Title

Membership of Defined Responses in Stimulus Classes

UMMS Affiliation

Intellectual and Developmental Disabilities Research Center; Shriver Center

Date

9-22-2013

Document Type

Article

Disciplines

Applied Behavior Analysis | Behavior and Behavior Mechanisms

Abstract

Sidman (2000) has suggested that in addition to conditional and discriminative stimuli, class-consistent defined responses can also become part of an equivalence class. In the current study, this assertion was tested using a mixed-schedule procedure that allowed defined response patterns to be "presented" as samples in the absence of different occasioning stimuli. Four typically developing adults were first trained to make distinct response topographies to two visual color stimuli, and then were taught to match those color stimuli to two different form-sample stimuli in a matching task. Three separate tests were given in order to determine whether training had established two classes each comprised of a response, a color, and a form: a form-response test in which the forms were presented to test if the participants would make differential responses to them; and two response-matching tests to test if the participants would match visual stimulus comparisons to response-pattern samples. Three of the four participants showed class-consistent responding in the tests, although some participants needed additional training prior to passing the tests. In general, the data indicated that the different response patterns had entered into a class with the visual stimuli. These results add to a growing literature on the role of class-consistent responding in stimulus class formation, and provide support for the notion that differential responses themselves can become a part of an equivalence class.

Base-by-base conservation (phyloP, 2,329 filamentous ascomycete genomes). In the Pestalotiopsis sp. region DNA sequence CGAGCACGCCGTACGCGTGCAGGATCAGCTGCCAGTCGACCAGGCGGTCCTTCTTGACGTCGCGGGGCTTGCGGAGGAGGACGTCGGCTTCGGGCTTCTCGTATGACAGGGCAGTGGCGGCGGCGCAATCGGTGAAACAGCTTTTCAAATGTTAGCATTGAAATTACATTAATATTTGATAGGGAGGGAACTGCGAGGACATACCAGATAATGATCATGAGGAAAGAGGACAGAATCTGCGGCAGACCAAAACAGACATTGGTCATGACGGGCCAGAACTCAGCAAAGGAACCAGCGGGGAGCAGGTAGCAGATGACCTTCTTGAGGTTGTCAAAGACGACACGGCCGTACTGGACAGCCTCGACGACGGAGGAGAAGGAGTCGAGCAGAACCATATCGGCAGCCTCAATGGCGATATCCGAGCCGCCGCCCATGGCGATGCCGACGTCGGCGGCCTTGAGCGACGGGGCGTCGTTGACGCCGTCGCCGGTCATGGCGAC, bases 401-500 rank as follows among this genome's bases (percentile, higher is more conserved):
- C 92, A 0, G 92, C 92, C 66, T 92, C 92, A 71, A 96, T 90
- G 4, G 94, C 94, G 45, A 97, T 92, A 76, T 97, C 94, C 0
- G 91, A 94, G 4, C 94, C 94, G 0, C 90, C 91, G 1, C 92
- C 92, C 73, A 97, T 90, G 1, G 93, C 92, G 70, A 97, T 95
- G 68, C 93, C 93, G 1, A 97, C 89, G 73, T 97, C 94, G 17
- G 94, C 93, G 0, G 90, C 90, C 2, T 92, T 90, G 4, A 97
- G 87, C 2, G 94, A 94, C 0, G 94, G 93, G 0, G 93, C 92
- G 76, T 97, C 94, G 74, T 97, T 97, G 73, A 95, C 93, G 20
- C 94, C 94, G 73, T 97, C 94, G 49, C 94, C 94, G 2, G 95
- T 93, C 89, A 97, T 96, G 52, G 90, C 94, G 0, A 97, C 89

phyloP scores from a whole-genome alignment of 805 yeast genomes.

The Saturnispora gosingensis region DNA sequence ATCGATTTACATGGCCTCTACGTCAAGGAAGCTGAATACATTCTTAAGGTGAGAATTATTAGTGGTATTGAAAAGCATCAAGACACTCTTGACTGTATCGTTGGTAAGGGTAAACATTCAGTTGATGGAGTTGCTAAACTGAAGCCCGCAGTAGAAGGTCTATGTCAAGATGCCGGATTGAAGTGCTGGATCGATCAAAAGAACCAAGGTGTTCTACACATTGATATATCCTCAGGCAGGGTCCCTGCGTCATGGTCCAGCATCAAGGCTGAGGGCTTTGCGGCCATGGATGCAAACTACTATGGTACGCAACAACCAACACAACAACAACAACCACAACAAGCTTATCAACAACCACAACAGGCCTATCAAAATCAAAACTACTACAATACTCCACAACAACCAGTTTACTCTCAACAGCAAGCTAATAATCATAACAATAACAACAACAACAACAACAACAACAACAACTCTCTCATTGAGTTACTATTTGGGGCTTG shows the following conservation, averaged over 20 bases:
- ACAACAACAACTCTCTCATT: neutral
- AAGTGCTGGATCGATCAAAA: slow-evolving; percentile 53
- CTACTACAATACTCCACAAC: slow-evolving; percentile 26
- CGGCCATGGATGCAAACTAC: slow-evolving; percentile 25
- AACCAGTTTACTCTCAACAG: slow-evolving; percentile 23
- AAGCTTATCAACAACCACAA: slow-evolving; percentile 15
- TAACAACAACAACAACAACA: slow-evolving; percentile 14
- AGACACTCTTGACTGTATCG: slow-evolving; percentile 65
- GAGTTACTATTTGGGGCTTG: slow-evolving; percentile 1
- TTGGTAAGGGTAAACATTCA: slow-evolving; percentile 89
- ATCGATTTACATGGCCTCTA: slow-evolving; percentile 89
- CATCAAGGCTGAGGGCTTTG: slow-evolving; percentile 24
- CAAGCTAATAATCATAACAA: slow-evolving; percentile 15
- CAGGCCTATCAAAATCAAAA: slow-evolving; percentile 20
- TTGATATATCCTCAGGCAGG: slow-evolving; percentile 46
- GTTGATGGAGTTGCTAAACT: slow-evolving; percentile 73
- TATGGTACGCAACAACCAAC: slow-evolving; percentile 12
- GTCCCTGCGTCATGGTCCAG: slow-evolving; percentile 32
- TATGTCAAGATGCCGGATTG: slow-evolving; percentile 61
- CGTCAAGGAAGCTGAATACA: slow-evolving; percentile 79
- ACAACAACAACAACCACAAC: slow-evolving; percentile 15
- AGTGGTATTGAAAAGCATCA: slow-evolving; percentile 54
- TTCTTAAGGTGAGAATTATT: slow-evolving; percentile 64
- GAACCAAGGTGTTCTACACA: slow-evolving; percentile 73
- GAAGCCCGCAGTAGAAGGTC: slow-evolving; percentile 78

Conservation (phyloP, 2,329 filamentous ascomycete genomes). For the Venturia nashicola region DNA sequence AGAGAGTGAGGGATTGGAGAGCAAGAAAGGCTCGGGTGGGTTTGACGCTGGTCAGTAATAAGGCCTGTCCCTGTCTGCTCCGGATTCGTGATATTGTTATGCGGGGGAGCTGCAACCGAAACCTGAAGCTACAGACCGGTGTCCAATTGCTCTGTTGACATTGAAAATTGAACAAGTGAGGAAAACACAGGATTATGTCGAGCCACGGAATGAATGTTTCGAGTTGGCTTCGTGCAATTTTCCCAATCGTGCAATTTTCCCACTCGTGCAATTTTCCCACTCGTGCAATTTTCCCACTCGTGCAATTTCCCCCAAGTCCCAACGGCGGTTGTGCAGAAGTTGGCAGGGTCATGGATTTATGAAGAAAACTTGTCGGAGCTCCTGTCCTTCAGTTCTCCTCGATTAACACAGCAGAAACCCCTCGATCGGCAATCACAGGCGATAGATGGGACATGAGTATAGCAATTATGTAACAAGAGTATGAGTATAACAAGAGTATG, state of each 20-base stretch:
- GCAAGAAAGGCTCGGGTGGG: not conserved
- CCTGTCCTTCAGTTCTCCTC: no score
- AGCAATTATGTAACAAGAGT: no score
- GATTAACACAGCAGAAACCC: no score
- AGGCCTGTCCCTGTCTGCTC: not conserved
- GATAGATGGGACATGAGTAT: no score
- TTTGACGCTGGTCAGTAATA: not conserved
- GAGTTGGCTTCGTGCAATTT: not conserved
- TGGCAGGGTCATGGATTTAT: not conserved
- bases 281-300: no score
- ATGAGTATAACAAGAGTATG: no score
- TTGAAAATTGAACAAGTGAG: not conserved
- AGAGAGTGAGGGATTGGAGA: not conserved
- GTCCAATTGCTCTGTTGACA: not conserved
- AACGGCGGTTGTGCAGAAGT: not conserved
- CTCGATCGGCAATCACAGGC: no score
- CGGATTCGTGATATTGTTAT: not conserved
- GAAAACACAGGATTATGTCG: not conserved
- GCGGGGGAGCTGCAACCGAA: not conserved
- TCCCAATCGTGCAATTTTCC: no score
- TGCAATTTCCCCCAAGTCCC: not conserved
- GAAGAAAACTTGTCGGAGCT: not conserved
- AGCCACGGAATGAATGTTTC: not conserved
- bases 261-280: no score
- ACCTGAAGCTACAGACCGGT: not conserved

Rights and Permissions

Citation: Lionello-Denolf KM, Braga-Kenyon P. Membership of Defined Responses in Stimulus Classes. Psychol Rec. 2013 Sep 22;63(4):769-784. PubMed PMID: 24778458; PubMed Central PMCID: PMC3999903.

Related Resources

Link to Article in PubMed

PubMed ID

24778458